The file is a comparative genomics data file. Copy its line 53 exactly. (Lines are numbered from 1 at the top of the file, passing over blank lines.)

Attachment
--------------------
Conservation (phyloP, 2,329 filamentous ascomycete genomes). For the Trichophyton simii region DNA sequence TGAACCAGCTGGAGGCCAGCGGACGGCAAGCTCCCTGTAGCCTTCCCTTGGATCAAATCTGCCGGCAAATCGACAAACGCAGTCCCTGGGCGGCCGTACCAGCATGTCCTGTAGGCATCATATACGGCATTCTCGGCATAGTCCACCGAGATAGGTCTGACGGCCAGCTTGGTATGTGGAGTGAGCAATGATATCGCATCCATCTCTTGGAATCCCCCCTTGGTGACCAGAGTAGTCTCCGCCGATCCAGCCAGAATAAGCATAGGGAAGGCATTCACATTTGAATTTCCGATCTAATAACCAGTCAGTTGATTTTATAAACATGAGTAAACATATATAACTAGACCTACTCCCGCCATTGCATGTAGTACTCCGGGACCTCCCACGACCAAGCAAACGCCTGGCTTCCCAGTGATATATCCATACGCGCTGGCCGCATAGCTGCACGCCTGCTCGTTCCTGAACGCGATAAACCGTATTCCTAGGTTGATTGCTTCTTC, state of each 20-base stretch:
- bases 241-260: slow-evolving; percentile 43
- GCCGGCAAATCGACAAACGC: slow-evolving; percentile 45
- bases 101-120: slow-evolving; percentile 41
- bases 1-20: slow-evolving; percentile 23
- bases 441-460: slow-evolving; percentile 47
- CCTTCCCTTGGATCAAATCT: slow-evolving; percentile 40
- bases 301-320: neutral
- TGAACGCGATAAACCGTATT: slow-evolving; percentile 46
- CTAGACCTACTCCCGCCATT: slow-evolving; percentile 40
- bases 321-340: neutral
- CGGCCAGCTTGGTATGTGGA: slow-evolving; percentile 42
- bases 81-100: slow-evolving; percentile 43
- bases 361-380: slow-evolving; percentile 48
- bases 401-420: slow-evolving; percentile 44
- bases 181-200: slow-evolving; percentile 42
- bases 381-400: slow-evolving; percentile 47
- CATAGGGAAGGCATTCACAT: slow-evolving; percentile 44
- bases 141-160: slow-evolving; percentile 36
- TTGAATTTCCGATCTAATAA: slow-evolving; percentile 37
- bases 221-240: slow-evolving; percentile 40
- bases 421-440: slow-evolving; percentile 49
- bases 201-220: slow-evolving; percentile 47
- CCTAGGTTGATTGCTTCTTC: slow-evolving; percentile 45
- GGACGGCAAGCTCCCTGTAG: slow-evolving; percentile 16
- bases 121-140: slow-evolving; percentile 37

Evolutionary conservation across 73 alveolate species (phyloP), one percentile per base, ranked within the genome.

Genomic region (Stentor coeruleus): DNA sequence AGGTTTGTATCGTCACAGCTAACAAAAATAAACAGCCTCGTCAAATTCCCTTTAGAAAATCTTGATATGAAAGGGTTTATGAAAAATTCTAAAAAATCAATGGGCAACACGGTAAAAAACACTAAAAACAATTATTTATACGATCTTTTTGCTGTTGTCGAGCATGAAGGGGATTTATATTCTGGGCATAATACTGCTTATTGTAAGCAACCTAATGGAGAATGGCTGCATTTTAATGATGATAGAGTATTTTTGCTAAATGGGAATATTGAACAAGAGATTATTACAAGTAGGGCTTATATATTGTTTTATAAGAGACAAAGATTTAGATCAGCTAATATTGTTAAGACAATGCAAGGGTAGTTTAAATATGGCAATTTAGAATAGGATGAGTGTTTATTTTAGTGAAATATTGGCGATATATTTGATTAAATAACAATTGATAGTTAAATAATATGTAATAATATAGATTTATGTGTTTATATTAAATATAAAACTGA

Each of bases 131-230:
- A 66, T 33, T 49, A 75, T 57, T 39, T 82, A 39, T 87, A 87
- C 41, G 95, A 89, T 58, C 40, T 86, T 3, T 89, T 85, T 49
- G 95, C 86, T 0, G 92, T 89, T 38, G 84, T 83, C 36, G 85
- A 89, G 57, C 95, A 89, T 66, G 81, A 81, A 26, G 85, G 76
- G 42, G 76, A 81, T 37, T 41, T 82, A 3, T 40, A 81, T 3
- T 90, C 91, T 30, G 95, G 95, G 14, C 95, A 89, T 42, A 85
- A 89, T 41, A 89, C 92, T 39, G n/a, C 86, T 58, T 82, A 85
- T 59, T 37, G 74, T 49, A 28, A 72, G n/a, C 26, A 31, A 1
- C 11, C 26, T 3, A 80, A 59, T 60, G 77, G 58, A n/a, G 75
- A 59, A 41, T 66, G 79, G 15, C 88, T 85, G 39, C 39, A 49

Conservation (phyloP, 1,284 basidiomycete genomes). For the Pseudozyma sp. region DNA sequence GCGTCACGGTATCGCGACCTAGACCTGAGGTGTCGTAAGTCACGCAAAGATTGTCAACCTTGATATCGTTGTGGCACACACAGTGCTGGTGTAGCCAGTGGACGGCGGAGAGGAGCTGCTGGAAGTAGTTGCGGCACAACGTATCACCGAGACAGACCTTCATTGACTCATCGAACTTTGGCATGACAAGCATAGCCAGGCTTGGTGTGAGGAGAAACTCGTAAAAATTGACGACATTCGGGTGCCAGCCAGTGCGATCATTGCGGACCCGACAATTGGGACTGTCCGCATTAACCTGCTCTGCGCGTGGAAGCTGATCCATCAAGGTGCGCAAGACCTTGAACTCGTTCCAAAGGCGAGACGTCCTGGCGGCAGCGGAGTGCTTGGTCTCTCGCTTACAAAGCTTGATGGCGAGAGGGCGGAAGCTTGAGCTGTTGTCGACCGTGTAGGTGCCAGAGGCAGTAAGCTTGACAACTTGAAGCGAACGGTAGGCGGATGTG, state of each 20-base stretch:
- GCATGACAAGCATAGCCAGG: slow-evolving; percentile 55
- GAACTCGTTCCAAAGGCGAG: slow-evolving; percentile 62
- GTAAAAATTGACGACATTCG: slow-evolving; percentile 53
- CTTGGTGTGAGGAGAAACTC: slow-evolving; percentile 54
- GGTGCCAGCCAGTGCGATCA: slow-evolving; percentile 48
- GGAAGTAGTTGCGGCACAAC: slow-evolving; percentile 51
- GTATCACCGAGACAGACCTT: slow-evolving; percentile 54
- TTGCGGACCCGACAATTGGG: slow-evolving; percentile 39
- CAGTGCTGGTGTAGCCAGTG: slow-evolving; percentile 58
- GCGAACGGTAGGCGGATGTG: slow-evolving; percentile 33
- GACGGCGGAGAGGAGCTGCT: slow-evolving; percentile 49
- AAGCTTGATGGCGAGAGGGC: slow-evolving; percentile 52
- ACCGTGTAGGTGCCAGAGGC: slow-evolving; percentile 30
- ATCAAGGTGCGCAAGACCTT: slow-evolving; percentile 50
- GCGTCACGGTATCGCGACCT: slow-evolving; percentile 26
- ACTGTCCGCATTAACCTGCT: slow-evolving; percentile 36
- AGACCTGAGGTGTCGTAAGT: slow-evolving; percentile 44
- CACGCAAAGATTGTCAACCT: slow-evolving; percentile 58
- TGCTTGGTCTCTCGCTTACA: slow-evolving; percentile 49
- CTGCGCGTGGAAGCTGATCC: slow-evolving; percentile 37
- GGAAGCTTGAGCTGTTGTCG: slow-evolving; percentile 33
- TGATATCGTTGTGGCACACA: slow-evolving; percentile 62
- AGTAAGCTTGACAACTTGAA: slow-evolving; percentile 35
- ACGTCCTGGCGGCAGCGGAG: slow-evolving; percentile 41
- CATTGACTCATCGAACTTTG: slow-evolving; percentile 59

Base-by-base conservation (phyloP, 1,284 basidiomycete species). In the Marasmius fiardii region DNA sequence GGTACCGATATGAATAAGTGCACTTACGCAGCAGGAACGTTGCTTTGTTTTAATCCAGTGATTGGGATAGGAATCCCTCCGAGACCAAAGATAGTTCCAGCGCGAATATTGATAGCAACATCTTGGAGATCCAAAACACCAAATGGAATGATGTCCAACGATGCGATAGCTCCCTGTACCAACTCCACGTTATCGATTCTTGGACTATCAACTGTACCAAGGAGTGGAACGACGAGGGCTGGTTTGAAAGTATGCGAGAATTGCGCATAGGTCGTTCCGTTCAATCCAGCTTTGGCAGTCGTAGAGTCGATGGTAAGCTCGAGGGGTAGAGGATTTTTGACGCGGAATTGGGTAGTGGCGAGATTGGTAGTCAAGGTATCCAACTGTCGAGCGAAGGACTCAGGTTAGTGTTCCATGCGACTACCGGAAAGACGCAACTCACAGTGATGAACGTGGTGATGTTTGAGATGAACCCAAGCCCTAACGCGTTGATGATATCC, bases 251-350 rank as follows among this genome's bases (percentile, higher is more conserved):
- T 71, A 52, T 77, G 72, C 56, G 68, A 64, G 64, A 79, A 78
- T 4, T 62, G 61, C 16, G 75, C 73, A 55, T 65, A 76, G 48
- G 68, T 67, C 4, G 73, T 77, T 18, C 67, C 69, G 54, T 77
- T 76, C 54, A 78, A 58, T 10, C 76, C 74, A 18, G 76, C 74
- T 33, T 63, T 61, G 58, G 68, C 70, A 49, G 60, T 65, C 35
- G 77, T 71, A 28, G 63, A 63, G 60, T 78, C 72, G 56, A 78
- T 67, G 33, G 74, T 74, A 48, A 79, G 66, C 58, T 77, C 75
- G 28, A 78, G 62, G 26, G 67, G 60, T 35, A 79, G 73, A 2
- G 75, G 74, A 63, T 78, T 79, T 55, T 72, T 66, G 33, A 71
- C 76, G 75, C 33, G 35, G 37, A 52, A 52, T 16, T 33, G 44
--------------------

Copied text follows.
- ACCGTGTAGGTGCCAGAGGC: slow-evolving; percentile 30